Michelle Connolly

Michelle is running for SSAFA in the 2020 Marathon - to say thank you to SSAFA for helping her husband.

Michelle Connolly

Michelle is running for SSAFA in the 2020 Marathon - to say thank you to SSAFA for helping her husband.

When Michelle Connolly’s husband Fred, a former Royal Engineer, had multiple strokes at the age of 29, he was paralysed. Even though Fred was no longer serving, SSAFA was there to help the couple and their two young daughters, and make sure Fred was able to start living again. Now Michelle is taking on 26.2 miles for SSAFA in the London Marathon to say thank you and raise money for other veterans like Fred.

“No one expects something like that to happen to their family. Especially not when we were so young. When Fred had the stroke we didn’t know if he would recover. He had to have open-heart surgery, but before the surgery he had two more strokes that left him paralysed. He had one heart valve replaced and one repaired before he could start any physiotherapy. His whole recovery was intensive.  

“He was then left in a nursing home for a long time, which was the worst possible situation.

“When we were given the opportunity to move him to his own property, SSAFA stepped in to make that happen. They gave him back his independence and his life really.”

We thought it wasn’t an option for us because he hasn’t been in the Army for years

Fred suffered the stroke in 2007 and his mobility is restricted. He is unable to move the left side of his body so he cannot walk on his own, clean himself or cook for himself, and relies on carers and his family to help him.

Initially, the Connolly’s were offered a place to live together, but it was miles from home and their support network. With all the change in their lives, Michelle didn’t want her daughters to have to move schools or leave friends behind.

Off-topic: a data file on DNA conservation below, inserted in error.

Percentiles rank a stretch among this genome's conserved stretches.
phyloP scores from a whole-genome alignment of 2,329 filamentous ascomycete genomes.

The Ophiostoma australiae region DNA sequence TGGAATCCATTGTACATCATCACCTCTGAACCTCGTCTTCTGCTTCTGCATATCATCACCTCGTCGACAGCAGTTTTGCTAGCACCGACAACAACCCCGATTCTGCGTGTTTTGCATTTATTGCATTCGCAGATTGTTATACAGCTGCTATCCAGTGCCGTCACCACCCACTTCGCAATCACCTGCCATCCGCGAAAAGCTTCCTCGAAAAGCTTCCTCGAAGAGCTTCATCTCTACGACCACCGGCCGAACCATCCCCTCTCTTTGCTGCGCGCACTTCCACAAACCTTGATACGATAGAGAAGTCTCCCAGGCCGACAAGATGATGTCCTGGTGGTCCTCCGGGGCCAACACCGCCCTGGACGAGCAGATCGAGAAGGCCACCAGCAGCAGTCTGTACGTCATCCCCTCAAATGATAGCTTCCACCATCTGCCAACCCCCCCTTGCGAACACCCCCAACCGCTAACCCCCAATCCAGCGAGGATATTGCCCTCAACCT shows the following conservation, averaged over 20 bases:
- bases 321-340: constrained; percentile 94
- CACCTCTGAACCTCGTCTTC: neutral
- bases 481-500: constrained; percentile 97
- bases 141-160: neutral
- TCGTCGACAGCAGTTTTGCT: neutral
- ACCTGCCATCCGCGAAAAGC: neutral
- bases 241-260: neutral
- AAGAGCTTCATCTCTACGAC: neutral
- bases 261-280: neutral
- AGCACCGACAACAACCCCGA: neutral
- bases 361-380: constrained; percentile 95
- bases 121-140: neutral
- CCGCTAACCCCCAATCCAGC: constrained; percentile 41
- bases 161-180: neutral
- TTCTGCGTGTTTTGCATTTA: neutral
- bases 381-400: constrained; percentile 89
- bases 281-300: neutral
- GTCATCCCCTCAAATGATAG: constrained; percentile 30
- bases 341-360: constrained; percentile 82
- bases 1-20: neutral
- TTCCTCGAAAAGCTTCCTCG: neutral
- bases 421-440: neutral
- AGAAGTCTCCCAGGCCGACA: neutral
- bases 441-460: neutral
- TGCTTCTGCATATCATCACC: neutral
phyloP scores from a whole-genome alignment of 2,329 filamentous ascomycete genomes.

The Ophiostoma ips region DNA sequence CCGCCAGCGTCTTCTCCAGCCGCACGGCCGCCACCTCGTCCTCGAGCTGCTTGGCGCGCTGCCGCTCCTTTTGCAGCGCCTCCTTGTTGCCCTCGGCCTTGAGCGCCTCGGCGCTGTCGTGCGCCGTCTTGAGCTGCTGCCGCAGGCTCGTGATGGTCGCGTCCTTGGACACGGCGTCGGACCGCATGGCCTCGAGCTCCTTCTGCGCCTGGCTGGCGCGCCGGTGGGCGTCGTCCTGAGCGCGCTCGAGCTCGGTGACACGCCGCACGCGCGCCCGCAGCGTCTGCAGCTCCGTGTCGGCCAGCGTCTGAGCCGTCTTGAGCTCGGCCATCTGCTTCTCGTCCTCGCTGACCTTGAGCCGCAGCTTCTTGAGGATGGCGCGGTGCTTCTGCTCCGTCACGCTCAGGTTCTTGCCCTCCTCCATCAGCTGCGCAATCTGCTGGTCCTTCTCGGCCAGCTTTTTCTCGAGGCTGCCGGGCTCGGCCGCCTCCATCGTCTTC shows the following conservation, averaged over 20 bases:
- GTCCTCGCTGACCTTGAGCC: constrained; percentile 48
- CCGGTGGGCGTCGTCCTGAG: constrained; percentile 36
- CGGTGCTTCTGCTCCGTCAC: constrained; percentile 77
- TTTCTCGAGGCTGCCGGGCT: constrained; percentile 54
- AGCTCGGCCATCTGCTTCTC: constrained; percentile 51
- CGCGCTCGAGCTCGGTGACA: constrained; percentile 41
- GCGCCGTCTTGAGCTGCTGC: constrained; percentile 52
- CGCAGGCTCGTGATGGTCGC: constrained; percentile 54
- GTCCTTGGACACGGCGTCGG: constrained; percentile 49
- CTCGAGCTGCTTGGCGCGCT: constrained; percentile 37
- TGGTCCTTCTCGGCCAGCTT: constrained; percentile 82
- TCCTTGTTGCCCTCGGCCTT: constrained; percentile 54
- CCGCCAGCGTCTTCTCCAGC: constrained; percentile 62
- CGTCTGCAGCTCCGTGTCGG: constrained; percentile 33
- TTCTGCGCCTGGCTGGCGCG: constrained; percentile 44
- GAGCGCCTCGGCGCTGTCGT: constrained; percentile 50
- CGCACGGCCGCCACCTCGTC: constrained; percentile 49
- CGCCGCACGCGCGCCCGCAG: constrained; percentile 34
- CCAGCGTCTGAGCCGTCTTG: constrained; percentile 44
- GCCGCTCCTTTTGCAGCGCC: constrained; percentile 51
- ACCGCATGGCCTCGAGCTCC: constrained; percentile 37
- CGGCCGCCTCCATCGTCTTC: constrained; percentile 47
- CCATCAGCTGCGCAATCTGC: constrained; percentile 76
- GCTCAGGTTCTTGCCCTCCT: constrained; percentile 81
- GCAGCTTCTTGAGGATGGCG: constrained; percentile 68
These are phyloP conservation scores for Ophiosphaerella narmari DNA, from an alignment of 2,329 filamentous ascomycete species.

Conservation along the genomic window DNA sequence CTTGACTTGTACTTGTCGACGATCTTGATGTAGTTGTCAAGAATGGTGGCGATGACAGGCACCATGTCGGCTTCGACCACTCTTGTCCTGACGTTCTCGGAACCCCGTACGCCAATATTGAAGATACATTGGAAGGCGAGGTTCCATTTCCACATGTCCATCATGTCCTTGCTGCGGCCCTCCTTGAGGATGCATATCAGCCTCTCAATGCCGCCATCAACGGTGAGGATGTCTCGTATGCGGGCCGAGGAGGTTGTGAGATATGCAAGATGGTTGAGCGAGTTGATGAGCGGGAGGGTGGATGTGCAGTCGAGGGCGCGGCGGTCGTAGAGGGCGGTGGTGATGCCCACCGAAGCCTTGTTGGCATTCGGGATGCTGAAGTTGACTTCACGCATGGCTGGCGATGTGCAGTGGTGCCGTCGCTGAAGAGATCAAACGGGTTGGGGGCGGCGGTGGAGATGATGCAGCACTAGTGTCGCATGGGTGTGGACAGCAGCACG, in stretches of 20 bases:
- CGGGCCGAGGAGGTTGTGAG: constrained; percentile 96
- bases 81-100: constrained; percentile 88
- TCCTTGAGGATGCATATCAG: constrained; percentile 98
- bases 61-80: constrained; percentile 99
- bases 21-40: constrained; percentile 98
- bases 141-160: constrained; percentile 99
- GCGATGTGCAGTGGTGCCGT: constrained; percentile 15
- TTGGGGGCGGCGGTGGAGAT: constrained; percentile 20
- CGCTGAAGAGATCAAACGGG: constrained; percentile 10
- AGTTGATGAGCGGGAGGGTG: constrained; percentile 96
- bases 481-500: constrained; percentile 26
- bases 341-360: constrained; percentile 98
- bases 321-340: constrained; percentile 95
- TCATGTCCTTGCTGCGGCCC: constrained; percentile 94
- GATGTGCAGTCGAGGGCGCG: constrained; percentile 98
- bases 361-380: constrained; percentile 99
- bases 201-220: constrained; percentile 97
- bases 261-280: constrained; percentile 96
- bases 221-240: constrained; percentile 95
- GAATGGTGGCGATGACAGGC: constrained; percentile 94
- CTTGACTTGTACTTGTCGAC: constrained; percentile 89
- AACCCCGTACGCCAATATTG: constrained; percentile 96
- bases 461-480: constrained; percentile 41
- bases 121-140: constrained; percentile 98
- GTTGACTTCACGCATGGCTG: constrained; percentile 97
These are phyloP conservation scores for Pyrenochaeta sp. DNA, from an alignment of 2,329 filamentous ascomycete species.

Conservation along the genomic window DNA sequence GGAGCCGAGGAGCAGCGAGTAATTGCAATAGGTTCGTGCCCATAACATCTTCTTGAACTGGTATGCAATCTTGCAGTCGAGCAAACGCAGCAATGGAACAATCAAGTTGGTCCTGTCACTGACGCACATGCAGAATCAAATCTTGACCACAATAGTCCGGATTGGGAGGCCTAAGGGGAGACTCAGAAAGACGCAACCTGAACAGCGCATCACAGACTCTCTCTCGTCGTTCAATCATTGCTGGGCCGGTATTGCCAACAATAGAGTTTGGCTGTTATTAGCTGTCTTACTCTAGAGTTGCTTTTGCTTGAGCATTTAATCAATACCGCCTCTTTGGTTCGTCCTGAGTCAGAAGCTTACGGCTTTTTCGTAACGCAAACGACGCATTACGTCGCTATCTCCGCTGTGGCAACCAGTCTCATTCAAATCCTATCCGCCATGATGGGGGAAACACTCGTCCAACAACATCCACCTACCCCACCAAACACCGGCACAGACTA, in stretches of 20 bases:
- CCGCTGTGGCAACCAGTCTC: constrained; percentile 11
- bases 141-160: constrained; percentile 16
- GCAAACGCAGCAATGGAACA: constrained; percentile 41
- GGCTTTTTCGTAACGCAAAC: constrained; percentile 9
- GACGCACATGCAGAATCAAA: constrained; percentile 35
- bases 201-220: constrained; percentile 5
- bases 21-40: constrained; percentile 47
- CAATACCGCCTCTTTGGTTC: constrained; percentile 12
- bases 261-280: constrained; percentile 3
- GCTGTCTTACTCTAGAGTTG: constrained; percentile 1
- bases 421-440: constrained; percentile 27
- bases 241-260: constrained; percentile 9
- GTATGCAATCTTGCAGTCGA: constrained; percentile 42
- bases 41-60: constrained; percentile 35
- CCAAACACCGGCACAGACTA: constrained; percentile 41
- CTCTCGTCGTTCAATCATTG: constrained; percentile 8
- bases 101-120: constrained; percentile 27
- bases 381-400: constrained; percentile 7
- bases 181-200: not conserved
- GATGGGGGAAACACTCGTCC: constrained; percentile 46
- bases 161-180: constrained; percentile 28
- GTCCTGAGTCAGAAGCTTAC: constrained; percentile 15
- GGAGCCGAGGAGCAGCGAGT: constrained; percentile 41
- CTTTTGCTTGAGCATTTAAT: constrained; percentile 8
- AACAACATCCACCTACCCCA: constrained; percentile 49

Two years ago, after years in a nursing home, Fred was offered a flat in a complex that housed other disabled ex-servicemen and women, through a different charity. SSAFA helped Fred move to his new but empty flat. They secured almost £1,000 in funds towards furniture, such as tables and chairs, to smaller necessities like cutlery. At the time, Michelle didn’t realise her family could access support from the charity.

“I wasn’t expecting the help. It was amazing, I don’t know how to explain it. We thought it wasn’t an option for us because he hasn’t been in the Army for years. Somebody said we could apply and they’ll help you and I just thought it’s not possible, people don’t just give you money for nothing but they came and they listened and they spoke to him and they made it possible. We were shocked. The support just made us feel that we’re still special and we still matter.

“Because of the stroke my girls lost their dad. It meant that dad wasn’t there anymore. He went from being this big Army guy that was always untouchable, to being disabled. We all thought he was untouchable. SSAFA sort of handed him back to them because now he’s so much more independent and so much happier.

“Without SSAFA he would have a house, but not a home. That’s what made the difference.

“Now I just want to be able to give somebody else that opportunity. I’m raising money so SSAFA can help another family the way they helped us.”

Without SSAFA we wouldn’t be where we are today

Michelle is running her first marathon for SSAFA in April and hopes to raise thousands for the charity.  She hopes others will donate and back her as she takes on the challenge.

“SSAFA are amazing. They’re a group of wonderful people that are always there. If you or anyone else you know needs help, please reach out to them.

“I didn’t know a lot about SSAFA before they supported our family, but now I have read so much about them and they do amazing work.

“For me they mean an awful lot because they’ve given us the opportunity to be a family again and for Fred to have independence. I am running for SSAFA because they gave my girls their dad back.

“If I could say something to SSAFA, the biggest thing would be thank you and to keep up the good work because without SSAFA we wouldn’t be where we are today.”